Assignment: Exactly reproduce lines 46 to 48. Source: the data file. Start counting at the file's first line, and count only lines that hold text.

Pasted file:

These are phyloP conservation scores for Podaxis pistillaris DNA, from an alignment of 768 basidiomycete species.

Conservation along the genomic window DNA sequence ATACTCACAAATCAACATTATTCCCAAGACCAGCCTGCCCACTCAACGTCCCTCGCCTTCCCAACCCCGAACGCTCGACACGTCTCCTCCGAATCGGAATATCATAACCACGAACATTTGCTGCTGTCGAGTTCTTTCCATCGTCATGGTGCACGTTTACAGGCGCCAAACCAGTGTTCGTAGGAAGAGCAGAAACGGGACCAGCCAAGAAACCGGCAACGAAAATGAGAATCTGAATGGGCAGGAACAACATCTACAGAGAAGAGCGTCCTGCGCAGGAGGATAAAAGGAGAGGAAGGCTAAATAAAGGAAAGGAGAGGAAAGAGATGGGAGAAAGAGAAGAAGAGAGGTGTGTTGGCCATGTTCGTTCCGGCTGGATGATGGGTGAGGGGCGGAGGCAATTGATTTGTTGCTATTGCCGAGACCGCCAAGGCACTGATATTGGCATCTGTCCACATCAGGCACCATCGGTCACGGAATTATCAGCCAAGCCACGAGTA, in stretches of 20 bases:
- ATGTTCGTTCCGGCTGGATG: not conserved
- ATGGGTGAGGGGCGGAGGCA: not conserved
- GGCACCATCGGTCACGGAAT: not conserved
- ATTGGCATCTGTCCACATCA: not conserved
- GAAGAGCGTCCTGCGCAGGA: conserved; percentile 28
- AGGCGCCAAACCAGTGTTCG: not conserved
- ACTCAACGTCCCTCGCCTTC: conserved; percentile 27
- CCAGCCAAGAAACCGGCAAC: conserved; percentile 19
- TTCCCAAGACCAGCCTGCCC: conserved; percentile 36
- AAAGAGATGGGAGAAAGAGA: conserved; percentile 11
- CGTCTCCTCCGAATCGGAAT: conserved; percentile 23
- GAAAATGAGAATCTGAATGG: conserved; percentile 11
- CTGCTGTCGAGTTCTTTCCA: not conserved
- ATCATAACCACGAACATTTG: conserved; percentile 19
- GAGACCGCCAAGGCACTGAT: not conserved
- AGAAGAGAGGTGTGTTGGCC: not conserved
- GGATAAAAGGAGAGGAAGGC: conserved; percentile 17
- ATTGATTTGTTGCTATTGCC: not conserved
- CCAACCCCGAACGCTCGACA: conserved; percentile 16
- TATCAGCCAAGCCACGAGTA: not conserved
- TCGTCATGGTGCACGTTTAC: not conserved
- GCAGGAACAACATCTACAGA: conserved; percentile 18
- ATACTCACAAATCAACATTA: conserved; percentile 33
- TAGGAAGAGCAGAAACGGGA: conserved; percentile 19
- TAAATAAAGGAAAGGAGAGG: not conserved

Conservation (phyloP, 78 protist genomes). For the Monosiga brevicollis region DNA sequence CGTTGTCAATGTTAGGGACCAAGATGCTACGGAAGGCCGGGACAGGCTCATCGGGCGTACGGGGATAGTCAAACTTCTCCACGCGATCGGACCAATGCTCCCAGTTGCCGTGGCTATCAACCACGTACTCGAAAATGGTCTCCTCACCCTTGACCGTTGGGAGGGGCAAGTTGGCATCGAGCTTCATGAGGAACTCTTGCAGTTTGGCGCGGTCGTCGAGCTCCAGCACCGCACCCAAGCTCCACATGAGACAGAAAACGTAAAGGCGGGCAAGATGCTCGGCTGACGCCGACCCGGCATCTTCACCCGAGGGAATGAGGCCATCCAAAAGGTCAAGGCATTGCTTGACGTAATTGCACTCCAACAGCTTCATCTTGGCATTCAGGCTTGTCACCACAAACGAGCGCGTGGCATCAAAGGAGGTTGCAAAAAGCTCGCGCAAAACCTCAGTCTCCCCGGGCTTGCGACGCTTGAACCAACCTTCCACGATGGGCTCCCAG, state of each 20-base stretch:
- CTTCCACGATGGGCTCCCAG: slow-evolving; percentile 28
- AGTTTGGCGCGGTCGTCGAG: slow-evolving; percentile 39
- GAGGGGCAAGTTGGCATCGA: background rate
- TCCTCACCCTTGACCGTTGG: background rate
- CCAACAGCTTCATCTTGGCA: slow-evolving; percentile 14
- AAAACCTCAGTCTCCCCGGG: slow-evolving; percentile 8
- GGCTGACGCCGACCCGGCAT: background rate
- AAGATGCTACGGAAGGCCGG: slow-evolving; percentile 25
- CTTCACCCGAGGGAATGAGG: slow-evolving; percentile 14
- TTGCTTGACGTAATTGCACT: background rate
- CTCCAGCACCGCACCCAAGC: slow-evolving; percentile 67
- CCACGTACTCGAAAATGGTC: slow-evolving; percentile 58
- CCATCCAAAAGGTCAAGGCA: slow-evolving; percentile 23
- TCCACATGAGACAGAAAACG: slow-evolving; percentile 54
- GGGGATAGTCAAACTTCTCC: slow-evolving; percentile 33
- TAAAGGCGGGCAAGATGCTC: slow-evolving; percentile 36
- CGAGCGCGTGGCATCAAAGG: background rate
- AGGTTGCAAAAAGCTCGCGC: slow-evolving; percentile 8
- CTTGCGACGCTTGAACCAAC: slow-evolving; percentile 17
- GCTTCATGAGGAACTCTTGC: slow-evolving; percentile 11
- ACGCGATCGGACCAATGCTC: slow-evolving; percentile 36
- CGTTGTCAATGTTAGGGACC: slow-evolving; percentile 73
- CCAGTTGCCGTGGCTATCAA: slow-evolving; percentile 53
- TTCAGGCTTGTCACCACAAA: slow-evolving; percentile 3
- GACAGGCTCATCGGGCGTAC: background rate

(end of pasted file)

- AGGTTGCAAAAAGCTCGCGC: slow-evolving; percentile 8
- CTTGCGACGCTTGAACCAAC: slow-evolving; percentile 17
- GCTTCATGAGGAACTCTTGC: slow-evolving; percentile 11